Four wins in four days. Head Coach Patrick Ewing’s (CAS ’85) first NCAA tournament appearance. Finally, the Georgetown men’s basketball program was heading in the right direction.
And though the miracle run in 2021 happened in a flash, the subsequent demise was a stuttering, slogging affair that still may not have reached its end.
Over two weeks out from Georgetown’s March 9 loss to Seton Hall in the Big East tournament, and I’ve finally recovered. I’m ready to evaluate the worst Georgetown season I’ve ever seen. What went wrong? And what can the Hoyas do on the court next season to address the problem?
Though expectations are typically high after a program wins a conference title, Georgetown was still picked to finish 10th in the conference in the preseason coaches poll. The reality was far worse than that prediction.
Georgetown was in trouble after the season opener alone. Despite missing the entire previous season due to COVID-19, Dartmouth came to Capital One Arena, hit 42.1% from 3-point land, and left with a win. This horrendous loss set the tone for the season.
Georgetown then won six of its next 10 games with one notable victory over its biggest rival, Syracuse. First-year guard Aminu Mohammed continued making jumps, especially against Syracuse, graduate guard Donald Carey proved to be an excellent leader and the rest of the roster showed occasional flashes.
Then Georgetown lost 19 straight Big East games, going winless in conference play for the first time in program history. In the Big East tournament, Georgetown fans wishing for at least one Big East win were once again disappointed after the Hoyas let a winnable game against Seton Hall slip through their fingers March 9 despite leading with less than a minute left.
While there are undoubtedly issues within the program as a whole, the problems on the court were perhaps especially bad. All season long, Georgetown struggled mightily on the defensive end. The Hoyas finished the season allowing 77 points per game, good for 336th out of the 358 teams in Division 1 basketball.
A large part of the Hoyas’ defensive struggles stemmed from their inability to defend the 3-pointer. Georgetown ranked 336th in the country in opponent 3-point percentage, allowing opponents to shoot at a clip of almost 37%.
The absence of a significant interior presence was clear and exacerbated their atrocious 3-point defense. Many times, Georgetown was forced to overhelp in the paint, leaving shooters free to rain shots on them.
The poor 3-point defense wasn’t the only glaringly obvious problem: Georgetown also had a lack of size on the perimeter all season. For their final game of the season, the Hoyas started sophomore guard Dante Harris, Carey, Mohammed, sophomore forward Collin Holloway and junior center Timothy Ighoefe.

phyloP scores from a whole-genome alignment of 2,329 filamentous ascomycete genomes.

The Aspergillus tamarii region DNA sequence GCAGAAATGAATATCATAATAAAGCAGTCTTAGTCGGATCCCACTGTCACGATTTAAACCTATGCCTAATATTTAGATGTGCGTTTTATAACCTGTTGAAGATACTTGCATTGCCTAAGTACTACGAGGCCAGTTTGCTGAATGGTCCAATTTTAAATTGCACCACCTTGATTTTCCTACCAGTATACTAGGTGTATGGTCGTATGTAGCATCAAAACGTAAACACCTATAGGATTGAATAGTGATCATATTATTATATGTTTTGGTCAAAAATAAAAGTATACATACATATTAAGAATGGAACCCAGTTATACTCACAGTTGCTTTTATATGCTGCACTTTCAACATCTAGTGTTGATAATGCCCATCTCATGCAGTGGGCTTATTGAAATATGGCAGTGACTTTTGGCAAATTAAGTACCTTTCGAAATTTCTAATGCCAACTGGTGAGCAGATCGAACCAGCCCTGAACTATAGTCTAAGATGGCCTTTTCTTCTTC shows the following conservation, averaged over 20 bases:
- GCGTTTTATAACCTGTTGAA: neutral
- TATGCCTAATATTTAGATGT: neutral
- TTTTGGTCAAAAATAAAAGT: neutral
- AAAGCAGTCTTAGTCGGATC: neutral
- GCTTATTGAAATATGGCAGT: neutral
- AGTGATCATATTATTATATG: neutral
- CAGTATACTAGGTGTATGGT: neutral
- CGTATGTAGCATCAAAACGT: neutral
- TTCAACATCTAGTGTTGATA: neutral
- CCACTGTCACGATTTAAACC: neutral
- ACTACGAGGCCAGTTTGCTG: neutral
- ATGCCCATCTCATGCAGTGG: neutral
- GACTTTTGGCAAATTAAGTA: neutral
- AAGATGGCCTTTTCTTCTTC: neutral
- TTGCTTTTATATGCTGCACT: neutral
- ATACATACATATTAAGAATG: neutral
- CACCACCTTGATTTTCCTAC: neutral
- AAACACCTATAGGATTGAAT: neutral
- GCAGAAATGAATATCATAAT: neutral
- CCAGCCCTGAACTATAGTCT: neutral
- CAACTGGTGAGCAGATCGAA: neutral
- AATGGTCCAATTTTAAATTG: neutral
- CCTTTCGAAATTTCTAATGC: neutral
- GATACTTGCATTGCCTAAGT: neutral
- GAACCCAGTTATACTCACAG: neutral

Villanova, a Big East rival and the consummate example of basketball excellence in the conference, starts two 6’7” forwards who are over 220lbs, and a 6’4” guard. These bigger athletes can bully their way inside and either finish at the rim or find shooters outside the arc.
This is not to say Harris is too small to be a college guard, but it does point out the obvious disadvantage Georgetown will face almost every time they step on the court. Georgetown needs to develop a better plan to stop the three ball, and solving their size disadvantage and subsequent need to overhelp can go a long way.
Offensively, Georgetown needs to do more of what other teams have been doing to them: getting the ball in the paint. The Hoyas’ inability to get paint touches is reflected in their low assist numbers. Georgetown ranks 270th in assists per game, averaging only 11.8.
Georgetown spends its possessions slinging the ball around the perimeter, often taking contested jump shots at the end of the shot clock. If the Hoyas want to get back to playing winning basketball, they need to establish a consistent presence near the rim.
Entering next season, Georgetown has many questions to answer, beginning with how to control the battle in the paint, particularly when undersized at certain positions. Georgetown will go nowhere by allowing 77 points per game, particularly when they do not have a high-powered offense.
Georgetown men’s basketball is in a dire state. Perhaps the transfer portal will be kinder to the Hoyas this offseason. Perhaps Coach Ewing can right the ship, land some big recruits and design a more effective gameplan. But if the Hoyas fail to stop opposing shooters and consistently penetrate the paint, the program cannot be restored.